Local Anzac’s story brought to life again

Jessica CuthbertAlbany Advertiser
Daniel Oreo’s headstone at Tyne Cot cemetery and memorial in Belgium.
Camera IconDaniel Oreo’s headstone at Tyne Cot cemetery and memorial in Belgium.

The story of an Albany Anzac who was killed in battle in 1917 has been given new life through a chance finding by a school group from England.

When Nottingham schoolteacher Darren Wood took his students to the Tyne Cot Commonwealth War Graves Cemetery and Memorial in Belgium, they stumbled across the grave of Albany-born World War I soldier Private Daniel Oreo.

Upon learning Pte Oreo was born in Albany, Mr Wood reached out to the Albany community about 15,000km away through the Historic Albany Facebook page.

He was searching for more information or relatives of the fallen soldier with the unusual surname.

Social media enabled him to connect with former Albany woman Bron Oreo, who married Pte Oreo’s great-nephew.

“Darren told me ‘it was weird how we discovered him. I was just showing the students the roll of the fallen and as I flicked through the pages, one lad said ‘stop, we’ve just seen his grave over there’.”

“Darren and I were both buzzing about their find — and he said it was as if he was calling out to be discovered.”

Private Daniel Oreo
Camera IconPrivate Daniel Oreo

Pte Oreo was born in Albany in 1897 to Eladio and Jane Oreo.

He was the ninth of 15 children, based on the records Ms Oreo has found.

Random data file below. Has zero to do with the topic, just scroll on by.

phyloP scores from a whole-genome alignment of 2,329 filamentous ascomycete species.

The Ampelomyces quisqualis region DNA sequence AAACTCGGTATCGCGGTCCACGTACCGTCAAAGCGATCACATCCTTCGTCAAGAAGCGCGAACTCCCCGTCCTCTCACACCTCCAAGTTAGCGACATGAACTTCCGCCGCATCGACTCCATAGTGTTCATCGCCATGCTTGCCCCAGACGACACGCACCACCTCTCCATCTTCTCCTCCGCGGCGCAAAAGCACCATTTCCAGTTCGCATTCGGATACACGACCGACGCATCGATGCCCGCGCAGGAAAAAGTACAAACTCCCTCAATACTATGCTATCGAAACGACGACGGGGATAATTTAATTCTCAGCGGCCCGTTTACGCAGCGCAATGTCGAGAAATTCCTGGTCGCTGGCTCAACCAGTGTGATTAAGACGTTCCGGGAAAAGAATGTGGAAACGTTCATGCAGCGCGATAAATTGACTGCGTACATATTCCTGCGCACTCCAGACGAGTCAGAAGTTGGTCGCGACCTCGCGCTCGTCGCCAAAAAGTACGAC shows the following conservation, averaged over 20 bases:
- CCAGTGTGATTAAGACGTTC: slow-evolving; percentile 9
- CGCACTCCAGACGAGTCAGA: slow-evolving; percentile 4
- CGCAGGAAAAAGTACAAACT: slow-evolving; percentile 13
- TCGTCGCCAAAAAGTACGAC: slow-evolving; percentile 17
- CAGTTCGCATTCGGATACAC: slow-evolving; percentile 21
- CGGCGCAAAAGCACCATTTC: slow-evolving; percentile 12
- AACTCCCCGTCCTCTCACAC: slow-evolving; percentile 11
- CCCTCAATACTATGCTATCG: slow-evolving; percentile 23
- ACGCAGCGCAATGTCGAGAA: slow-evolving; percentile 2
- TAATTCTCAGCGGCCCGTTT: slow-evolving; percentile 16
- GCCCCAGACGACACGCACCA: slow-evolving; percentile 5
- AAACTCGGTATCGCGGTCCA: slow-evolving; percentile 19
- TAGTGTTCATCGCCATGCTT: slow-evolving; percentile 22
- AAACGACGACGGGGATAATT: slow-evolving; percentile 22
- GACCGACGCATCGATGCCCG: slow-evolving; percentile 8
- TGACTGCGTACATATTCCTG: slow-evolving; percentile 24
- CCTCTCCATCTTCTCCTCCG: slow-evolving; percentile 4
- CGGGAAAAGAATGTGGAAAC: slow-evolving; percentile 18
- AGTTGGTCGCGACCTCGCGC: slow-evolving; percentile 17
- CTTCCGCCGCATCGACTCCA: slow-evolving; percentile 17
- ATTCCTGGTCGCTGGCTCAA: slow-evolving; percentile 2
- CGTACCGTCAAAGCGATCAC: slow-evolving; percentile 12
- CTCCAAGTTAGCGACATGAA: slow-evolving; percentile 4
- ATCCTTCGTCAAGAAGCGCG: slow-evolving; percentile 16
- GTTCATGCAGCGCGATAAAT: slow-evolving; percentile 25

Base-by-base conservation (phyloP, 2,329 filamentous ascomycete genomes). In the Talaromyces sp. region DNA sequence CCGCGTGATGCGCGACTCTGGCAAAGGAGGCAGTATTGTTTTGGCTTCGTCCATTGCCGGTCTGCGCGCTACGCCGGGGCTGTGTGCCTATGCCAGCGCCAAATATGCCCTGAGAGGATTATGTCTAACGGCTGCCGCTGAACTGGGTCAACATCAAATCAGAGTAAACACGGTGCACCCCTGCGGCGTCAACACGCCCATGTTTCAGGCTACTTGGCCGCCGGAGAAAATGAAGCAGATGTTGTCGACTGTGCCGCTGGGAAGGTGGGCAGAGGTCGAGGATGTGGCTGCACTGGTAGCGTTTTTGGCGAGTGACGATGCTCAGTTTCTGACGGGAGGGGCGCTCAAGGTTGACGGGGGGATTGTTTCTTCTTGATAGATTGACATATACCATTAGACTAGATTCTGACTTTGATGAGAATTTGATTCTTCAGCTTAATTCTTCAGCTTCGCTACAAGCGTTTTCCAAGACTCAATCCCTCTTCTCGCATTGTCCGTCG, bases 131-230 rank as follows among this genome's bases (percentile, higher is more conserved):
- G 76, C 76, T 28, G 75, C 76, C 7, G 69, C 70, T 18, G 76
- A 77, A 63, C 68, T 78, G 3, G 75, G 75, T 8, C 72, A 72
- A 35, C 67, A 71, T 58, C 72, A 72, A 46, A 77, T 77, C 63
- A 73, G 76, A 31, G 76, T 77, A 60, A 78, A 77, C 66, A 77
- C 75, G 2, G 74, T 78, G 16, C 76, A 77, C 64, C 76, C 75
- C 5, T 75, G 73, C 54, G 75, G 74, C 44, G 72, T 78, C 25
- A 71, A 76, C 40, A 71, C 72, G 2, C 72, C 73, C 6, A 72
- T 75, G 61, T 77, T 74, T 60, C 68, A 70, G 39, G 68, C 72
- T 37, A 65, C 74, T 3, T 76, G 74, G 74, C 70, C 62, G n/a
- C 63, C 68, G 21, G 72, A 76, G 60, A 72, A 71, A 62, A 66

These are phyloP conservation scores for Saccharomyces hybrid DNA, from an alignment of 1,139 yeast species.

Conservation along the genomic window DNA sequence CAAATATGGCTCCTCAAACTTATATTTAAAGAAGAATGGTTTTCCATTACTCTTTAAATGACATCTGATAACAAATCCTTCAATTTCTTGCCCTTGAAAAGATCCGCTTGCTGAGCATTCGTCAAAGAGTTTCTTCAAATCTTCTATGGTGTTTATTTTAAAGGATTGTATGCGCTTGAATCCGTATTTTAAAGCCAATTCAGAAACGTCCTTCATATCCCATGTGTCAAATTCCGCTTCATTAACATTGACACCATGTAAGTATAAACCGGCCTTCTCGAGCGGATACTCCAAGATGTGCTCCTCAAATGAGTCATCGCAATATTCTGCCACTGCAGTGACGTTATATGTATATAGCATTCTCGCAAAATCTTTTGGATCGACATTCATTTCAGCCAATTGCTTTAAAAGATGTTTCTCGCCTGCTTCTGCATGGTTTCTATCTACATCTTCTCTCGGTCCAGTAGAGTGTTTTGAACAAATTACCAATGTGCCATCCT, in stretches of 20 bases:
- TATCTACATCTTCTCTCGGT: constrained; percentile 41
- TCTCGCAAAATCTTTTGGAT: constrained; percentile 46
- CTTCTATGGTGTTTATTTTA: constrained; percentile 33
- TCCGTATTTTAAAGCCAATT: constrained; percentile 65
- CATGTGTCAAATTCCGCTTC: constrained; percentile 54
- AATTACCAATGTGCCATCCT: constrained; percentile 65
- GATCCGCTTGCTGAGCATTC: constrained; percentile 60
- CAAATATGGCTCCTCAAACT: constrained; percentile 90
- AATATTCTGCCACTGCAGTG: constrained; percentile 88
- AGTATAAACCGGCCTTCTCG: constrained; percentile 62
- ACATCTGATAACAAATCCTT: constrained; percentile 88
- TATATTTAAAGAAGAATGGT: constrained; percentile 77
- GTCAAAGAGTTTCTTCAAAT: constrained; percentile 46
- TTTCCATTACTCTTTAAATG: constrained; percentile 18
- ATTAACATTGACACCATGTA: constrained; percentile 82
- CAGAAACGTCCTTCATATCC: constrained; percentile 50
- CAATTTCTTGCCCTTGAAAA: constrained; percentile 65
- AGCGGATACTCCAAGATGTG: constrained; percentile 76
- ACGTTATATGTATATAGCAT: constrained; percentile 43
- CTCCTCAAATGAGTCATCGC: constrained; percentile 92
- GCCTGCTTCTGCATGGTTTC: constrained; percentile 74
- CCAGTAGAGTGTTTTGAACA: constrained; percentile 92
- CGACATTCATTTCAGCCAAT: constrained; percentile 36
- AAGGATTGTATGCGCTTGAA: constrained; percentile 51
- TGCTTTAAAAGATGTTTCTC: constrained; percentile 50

Ms Oreo said he enlisted on October 2, 1916 in the 28th Battalion, 7th Infantry

He was killed in action at Passchendaele, Belgium on September 20, 1917.

Testimony from fellow soldiers described him as a tall young man who was killed in the moments before they charged from the trenches to mount an attack.

“I am sorry, I do not know where he was buried, and we went over just after,” Private Louis Johnston from Cranbrook said.

“We took our objective and held it. The ground was held.”

Ms Oreo said she was inspired by the power of social media.

“I was amazed to read what Darren had posted and I could tell from what he said he had done some research on Daniel prior to posting this on Facebook,” she said.

“It has been so uplifting. I have shared this story with a few of the Oreo cousins and an uncle. It is just wonderful to be a part of it.

“We all know the sinister side of social media, but in this instance it has brought this story to life again, and through this we have been able to see where Daniel now lies.”

She said attending the dawn service in Gallipoli on Anzac Day and visiting Pte Oreo’s grave had been on her bucket list since she started her research.

“I believe no Oreo has had the opportunity to go and see this,” she said.

“I am indeed very grateful to Mr Wood for finding him and for me to have this opportunity to be able to share his story with the class.

“He, like many men and women who fought for us, never got to see his family or homeland again, nor could his parents bring him home.

“He is now resting among a field of heroes in a foreign land. Long live the memory of Daniel Oreo.”

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